IEN: It is generally agreed upon that it will be a challenge to make already established production facilities ready for Industry 4.0, since there is no existing reference architecture or role model up to now. What would you suggest to a managing director as some first steps, if he wants to get his company going on this path?
Winzenried: My personal recommendation to all manufacturers is to get serious about learning how the new technology can increase their revenues and open new business avenues; this will be enough incentive to start experimenting as soon as possible, and gradually transform their architectures, without waiting for all standards and reference models to become available. In a world that is getting more and more globalized by the minute, the benefits that this whole sector can enjoy are tremendous.

IEN: Which products and/or services does your company offer that could play a role within in the context of a smart factory?
Winzenried: Wibu-Systems provides specific solutions that address three main targets:

- Protection: Under this category are all the know-how and IP protection proprietary technologies we have developed against counterfeiting and reverse engineering. While piracy and plagiarism are well known phenomena, not all might be aware that reverse engineering enables perpetrators to grasp key algorithms and schemes, and in turn implement them, thus saving a great deal of research and development efforts. Additionally, we offer protection of production data. Such solution is of paramount importance in smart factories, where products hold production data within across the various manufacturing stages.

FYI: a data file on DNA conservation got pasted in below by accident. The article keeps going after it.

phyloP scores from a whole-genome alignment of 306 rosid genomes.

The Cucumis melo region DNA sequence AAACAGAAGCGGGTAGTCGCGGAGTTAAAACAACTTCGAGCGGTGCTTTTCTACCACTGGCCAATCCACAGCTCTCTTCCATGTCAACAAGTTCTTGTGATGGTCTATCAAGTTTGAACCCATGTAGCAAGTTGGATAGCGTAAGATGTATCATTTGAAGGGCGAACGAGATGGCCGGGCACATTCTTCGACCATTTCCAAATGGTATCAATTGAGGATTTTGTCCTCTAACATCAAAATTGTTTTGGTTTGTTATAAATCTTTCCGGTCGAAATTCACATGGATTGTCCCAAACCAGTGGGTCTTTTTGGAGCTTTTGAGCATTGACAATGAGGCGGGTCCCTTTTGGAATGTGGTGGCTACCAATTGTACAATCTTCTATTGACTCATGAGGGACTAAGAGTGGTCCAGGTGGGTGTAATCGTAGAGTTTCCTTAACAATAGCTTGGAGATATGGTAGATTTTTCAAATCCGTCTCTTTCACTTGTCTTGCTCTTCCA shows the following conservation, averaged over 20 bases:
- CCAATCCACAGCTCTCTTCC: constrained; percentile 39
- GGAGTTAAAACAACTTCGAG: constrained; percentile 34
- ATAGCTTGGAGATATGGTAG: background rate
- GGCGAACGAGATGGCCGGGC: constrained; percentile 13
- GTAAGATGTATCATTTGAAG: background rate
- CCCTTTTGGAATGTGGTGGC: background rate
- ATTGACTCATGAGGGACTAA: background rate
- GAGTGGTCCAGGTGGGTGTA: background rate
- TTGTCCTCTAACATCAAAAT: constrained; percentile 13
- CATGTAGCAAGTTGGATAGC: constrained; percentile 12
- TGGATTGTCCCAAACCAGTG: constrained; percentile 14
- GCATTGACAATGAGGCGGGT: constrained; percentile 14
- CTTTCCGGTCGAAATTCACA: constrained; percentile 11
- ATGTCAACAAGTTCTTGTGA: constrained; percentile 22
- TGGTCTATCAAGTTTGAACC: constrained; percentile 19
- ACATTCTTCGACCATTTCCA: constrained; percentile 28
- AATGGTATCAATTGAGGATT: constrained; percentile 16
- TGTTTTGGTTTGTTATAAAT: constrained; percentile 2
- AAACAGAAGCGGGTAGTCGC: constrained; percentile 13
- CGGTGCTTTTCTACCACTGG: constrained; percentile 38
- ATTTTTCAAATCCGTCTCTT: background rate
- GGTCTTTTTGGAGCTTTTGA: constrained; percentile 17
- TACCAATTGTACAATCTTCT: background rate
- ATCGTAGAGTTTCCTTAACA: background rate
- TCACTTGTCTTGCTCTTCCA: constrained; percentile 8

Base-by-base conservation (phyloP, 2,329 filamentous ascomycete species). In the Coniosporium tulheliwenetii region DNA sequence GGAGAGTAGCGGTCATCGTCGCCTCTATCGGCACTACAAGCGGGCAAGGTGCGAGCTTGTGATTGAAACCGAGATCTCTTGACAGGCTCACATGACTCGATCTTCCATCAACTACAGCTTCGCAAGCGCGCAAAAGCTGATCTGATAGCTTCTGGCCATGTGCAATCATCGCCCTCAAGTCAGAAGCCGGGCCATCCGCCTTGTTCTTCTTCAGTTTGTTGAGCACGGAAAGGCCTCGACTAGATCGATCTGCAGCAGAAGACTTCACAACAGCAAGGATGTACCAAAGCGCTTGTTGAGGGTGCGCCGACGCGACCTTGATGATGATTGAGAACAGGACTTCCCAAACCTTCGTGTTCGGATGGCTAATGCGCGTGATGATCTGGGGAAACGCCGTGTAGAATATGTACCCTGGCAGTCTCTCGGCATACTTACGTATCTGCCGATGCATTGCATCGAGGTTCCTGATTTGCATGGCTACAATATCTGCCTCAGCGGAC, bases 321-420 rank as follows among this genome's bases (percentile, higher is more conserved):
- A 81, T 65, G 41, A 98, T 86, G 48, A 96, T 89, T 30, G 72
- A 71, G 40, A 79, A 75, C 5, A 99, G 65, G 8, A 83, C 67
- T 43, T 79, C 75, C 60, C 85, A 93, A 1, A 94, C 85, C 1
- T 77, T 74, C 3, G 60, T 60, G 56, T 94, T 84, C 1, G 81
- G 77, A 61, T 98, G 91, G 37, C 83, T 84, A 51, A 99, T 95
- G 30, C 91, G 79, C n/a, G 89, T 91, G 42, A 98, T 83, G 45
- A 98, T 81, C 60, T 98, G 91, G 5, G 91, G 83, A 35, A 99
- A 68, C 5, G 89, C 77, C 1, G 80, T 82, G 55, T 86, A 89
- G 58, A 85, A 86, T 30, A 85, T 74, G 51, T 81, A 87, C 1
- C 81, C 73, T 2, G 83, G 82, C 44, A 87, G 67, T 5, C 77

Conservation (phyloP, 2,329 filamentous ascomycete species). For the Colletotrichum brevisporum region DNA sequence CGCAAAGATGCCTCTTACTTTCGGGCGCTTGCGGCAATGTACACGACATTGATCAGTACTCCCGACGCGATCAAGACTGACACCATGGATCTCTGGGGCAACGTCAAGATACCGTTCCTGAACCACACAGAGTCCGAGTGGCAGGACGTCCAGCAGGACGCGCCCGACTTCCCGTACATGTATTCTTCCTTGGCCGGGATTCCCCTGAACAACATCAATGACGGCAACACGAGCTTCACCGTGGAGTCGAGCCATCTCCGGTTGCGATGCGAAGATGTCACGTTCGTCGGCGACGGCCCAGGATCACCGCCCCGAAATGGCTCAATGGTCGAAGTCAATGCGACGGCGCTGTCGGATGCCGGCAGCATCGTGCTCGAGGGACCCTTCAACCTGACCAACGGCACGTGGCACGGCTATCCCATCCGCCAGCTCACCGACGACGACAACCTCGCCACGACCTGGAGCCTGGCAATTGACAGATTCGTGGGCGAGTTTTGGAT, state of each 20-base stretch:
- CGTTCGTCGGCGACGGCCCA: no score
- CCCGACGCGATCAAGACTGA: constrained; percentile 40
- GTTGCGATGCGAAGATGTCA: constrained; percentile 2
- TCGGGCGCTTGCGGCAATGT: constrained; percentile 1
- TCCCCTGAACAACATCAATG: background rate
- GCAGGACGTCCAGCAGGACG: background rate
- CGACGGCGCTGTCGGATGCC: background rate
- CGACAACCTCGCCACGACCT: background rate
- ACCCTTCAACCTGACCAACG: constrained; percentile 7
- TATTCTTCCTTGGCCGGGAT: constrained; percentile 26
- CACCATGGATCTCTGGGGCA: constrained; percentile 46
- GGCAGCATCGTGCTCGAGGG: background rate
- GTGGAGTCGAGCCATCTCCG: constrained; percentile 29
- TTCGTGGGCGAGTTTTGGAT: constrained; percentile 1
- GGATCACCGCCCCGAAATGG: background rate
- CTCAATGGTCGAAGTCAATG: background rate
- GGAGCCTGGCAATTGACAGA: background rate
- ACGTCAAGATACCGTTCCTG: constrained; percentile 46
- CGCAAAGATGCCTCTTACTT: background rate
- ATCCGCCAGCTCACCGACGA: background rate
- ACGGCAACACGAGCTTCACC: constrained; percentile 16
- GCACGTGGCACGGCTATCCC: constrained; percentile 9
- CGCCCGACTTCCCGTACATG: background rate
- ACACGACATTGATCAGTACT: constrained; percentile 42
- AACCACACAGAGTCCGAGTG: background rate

- Licensing: This specialization focuses on the possibility to enable new business models through software licensing. The aim of a smart factory is to enhance performance and efficiency, and optimize costs. Many features in a product are obtained with the use of embedded software. Our technology integrates at one end directly with embedded applications and real time operating systems. At the other end we interface with CRM, ERP and ecommerce platforms. CodeMeter License Central, this is the name of our solution, would then assist the production facility manager to customize products only at the very end of the process, setting up configuration and deployment modalities that meet the changing needs of his customers.